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HelixTalk Episode #111 - The Basics of Immune Checkpoint Inhibitors for Non-Oncology Healthcare Providers

Date posted: April 7, 2020, 6:00 am

In this episode, we chat with Eris Tollkuci, PharmD, BCOP regarding what every non-onc healthcare provider should know about immune checkpoint inhibitors (specifically PD-1/PD-L1 inhibitors) in patients with cancer.


Key Concepts

  1. Immune checkpoint inhibitors (ICIs) are a new therapeutic class that are used for a variety of different cancers.  Clinicians will absolutely see these drugs being used in clinical practice.
  2. Immune-related adverse effects are a unique toxicity of ICIs.  Patients and healthcare providers should be educated about monitoring for and identifying these adverse effects.
  3. There are specific guidelines for treating immune-related adverse effects.  Depending on the tissue or organ involved, treatment can include continuing therapy, holding the ICI until the toxicity resolves, administration of corticosteroids, and permanent discontinuation of all future ICIs.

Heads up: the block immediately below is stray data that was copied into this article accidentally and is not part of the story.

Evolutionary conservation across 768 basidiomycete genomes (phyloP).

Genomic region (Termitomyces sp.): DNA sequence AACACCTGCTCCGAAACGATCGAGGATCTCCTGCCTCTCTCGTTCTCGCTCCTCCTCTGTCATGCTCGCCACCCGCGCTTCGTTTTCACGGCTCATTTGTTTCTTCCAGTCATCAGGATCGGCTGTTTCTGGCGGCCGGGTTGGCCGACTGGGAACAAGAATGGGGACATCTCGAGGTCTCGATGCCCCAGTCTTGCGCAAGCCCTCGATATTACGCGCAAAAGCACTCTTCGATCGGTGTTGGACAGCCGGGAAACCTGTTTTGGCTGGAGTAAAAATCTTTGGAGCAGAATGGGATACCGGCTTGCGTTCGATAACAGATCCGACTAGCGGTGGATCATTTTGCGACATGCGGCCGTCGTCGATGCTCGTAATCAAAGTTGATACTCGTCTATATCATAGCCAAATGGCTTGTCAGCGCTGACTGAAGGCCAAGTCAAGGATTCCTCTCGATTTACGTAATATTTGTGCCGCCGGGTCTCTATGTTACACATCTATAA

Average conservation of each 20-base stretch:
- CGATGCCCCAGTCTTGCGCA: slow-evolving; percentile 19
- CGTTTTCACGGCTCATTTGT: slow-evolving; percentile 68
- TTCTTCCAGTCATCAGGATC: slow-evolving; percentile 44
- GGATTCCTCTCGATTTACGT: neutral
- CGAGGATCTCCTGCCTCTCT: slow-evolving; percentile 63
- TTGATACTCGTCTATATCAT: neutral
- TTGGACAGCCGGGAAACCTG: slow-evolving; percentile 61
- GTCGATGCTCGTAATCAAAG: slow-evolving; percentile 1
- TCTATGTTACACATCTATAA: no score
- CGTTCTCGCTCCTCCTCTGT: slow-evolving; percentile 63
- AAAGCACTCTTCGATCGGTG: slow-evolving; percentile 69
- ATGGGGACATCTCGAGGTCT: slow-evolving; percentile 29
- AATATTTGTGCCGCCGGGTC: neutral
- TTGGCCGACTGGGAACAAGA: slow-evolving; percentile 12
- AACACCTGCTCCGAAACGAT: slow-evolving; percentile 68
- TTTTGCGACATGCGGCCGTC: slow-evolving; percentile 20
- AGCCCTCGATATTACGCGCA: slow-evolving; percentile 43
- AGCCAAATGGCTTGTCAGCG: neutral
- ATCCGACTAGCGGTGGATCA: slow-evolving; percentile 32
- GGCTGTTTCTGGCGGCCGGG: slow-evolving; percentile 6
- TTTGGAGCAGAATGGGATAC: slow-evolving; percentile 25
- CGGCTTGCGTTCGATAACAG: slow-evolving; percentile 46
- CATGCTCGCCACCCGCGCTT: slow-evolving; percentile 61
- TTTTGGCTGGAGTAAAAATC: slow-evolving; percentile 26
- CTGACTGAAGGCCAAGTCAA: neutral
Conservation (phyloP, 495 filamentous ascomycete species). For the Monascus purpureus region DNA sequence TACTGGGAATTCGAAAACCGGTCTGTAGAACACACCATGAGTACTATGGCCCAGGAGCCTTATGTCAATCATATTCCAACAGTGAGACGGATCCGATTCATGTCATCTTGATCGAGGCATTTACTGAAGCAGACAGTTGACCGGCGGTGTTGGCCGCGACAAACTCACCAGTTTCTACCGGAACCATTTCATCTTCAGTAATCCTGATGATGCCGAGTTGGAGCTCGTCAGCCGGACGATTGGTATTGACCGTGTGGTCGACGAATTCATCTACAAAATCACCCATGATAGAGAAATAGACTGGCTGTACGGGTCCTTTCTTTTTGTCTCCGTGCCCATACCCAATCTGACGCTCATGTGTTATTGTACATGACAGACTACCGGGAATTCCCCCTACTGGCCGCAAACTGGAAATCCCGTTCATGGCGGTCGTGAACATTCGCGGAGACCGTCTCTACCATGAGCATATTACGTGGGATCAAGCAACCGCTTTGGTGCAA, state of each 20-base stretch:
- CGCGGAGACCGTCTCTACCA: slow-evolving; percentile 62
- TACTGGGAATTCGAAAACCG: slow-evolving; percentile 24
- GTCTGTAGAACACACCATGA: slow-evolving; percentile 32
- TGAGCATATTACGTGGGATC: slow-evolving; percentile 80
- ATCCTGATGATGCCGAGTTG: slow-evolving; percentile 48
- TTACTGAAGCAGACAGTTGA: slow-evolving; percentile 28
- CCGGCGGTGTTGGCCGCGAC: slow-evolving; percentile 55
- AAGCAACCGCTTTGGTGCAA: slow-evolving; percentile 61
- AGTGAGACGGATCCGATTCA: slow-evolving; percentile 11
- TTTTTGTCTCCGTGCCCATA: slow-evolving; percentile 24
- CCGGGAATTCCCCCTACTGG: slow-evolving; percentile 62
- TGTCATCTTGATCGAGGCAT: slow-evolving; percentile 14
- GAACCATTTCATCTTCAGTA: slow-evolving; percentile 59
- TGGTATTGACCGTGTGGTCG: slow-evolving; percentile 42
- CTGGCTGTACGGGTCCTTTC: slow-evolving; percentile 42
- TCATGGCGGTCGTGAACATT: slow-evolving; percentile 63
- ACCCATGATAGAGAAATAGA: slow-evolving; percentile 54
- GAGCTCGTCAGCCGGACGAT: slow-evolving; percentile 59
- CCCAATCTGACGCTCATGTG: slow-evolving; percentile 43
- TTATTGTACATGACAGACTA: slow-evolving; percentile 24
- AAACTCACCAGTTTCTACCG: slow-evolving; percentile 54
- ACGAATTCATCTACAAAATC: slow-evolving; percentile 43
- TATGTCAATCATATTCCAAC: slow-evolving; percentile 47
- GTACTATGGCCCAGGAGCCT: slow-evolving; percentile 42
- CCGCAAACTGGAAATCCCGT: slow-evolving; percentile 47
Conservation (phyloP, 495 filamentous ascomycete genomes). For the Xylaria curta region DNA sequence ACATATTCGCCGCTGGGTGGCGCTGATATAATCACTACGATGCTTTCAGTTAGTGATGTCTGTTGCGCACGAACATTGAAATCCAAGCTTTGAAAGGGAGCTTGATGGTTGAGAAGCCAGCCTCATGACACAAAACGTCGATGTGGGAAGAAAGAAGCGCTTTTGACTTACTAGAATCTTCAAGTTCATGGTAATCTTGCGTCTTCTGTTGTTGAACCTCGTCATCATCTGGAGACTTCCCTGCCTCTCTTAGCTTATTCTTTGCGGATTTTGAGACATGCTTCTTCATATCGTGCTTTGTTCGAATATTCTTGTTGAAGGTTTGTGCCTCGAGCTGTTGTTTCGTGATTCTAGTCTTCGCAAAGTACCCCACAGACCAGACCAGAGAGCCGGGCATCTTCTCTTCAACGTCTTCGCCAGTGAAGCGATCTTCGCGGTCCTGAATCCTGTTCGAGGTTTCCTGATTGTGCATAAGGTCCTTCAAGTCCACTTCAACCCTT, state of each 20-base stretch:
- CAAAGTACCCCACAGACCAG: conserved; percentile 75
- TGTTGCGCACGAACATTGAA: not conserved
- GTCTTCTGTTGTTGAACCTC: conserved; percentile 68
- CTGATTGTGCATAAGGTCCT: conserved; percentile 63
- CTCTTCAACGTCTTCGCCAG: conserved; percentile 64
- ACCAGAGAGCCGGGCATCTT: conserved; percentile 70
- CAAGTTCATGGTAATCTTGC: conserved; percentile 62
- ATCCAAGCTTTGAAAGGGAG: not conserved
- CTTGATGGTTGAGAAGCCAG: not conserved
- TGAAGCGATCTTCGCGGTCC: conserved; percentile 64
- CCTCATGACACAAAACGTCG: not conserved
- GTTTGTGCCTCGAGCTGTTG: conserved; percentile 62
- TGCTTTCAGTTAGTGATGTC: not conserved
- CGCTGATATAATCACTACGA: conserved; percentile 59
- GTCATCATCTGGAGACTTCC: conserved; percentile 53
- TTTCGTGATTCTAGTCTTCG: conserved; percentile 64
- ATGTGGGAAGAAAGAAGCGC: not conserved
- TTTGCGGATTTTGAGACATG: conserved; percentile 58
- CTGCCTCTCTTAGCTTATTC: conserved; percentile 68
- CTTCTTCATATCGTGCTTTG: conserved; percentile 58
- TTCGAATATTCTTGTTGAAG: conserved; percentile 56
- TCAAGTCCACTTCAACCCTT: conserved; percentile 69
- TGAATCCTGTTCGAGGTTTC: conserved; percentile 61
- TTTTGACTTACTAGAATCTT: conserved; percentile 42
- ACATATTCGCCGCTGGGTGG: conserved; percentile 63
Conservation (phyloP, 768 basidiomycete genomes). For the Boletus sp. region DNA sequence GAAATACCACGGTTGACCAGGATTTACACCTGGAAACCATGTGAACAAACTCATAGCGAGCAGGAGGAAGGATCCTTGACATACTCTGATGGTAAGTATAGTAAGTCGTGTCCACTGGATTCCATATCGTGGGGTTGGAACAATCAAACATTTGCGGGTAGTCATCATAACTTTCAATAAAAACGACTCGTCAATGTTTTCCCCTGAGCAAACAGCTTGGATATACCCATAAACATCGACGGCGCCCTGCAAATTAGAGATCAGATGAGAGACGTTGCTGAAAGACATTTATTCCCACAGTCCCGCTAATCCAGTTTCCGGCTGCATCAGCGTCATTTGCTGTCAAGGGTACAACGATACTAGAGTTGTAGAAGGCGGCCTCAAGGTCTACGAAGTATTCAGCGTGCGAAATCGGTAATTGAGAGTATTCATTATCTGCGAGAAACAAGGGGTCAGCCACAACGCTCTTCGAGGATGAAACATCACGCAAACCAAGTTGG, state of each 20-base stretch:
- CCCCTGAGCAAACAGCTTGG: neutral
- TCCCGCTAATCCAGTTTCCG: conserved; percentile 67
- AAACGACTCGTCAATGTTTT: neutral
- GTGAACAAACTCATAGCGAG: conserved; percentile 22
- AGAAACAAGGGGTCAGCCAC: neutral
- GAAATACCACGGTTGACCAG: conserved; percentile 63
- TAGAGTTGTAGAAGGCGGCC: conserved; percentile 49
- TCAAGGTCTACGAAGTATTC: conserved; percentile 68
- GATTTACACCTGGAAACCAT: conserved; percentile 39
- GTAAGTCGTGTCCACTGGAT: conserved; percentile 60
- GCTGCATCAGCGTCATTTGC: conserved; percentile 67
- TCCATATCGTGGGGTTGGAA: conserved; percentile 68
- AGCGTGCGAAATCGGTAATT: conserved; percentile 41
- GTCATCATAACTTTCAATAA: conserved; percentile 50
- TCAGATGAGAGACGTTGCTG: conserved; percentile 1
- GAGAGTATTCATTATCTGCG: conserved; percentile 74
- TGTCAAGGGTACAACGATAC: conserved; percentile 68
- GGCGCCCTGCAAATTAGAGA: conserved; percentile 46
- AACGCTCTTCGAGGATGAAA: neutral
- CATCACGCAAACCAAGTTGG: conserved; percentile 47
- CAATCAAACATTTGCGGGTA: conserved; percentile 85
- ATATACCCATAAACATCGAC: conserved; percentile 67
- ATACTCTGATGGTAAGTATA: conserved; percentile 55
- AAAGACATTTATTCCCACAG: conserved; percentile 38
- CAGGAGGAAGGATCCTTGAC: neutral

4. For many (but not all) immune-related adverse effects, corticosteroids are a common cornerstone of management.


  • Hall KH, Liu Y, Jiang C, et al. New and Worsening Long-term Immune-Related Adverse Events with PD-1/PD-L1 Pathway Agents in Patients with Cancer. Pharmacotherapy. 2020 Feb;40(2):133-141. doi: 10.1002/phar.2354.
  • Brahmer JR, Lacchetti C, Schneider BJ, et al. Management of Immune-Related Adverse Events in Patients Treated With Immune Checkpoint Inhibitor Therapy: American Society of Clinical Oncology Clinical Practice Guideline. J Clin Oncol. 2018 Jun 10;36(17):1714-1768. doi: 10.1200/JCO.2017.77.6385.
  • de Filette JMK, Pen JJ, Decoster L, et al. Immune checkpoint inhibitors and type 1 diabetes mellitus: a case report and systematic review. Eur J Endocrinol. 2019 Sep;181(3):363-374. doi: 10.1530/EJE-19-0291.